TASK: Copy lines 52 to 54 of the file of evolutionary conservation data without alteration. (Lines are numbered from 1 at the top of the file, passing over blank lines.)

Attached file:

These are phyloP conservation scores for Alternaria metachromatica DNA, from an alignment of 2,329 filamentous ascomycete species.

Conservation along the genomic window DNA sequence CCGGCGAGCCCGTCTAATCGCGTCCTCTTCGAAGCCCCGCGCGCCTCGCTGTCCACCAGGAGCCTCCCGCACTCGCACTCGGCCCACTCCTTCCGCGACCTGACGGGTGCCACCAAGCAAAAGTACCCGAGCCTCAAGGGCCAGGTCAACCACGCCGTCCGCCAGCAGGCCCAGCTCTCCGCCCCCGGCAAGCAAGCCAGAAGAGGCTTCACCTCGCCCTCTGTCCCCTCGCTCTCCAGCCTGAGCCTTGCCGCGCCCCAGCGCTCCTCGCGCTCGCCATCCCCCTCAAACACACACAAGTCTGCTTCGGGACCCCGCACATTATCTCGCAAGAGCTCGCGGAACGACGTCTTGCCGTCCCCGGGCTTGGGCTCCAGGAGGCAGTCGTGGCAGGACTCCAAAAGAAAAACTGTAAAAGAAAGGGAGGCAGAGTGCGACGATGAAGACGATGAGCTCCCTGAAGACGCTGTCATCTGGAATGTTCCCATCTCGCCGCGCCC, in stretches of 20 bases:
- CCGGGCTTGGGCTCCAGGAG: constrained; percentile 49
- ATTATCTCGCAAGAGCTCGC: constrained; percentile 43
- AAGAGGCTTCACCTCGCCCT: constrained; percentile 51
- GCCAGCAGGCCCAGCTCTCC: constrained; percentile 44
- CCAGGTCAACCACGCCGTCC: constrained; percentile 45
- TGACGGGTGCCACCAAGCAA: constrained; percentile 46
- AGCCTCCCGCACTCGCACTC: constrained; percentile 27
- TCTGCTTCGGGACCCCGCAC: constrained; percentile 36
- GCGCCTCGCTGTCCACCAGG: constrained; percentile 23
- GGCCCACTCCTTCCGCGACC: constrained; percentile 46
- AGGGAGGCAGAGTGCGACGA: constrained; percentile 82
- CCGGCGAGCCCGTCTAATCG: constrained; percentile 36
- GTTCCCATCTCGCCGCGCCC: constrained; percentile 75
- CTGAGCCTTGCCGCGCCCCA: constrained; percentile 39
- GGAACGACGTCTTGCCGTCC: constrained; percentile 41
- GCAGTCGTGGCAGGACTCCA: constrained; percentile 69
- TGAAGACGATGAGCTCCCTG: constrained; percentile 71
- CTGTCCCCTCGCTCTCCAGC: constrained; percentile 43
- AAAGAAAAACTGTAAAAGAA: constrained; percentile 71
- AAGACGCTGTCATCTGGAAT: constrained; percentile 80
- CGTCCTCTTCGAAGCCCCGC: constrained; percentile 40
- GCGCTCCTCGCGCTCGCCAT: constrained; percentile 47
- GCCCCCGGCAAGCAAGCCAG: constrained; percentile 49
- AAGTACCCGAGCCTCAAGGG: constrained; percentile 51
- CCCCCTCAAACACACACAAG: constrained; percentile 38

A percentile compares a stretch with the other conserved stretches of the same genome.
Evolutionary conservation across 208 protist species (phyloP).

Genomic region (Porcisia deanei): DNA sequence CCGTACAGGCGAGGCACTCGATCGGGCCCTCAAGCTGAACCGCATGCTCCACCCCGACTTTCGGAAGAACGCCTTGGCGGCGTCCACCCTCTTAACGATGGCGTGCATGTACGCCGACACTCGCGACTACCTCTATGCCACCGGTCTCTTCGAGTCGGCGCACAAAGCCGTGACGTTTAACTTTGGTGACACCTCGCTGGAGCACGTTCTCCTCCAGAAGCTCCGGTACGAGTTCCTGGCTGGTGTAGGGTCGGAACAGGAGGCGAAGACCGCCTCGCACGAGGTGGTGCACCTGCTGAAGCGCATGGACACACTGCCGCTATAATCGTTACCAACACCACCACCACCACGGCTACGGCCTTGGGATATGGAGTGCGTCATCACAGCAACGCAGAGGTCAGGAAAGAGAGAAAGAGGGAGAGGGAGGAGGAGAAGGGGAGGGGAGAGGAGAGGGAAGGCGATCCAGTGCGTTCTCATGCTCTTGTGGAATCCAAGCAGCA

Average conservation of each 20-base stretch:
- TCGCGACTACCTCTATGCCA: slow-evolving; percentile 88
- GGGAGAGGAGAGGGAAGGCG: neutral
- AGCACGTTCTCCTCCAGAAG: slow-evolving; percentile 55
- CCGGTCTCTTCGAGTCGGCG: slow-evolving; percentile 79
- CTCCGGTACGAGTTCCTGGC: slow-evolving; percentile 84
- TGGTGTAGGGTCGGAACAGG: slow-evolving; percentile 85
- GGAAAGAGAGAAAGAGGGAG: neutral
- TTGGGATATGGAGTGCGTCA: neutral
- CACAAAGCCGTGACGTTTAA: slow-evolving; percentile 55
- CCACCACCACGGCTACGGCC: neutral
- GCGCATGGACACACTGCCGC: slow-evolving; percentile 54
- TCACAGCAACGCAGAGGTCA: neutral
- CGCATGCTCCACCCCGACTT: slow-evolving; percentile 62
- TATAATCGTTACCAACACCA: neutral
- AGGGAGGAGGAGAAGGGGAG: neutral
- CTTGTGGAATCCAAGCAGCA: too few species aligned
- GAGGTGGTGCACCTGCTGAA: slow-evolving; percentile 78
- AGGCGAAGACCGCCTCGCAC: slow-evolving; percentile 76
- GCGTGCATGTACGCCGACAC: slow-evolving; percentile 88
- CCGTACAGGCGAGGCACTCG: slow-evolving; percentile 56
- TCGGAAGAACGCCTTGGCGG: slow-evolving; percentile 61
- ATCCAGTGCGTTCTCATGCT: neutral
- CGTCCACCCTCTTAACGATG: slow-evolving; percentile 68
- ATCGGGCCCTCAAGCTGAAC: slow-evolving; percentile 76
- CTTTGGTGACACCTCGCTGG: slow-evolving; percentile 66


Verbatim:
- TCGGAAGAACGCCTTGGCGG: slow-evolving; percentile 61
- ATCCAGTGCGTTCTCATGCT: neutral
- CGTCCACCCTCTTAACGATG: slow-evolving; percentile 68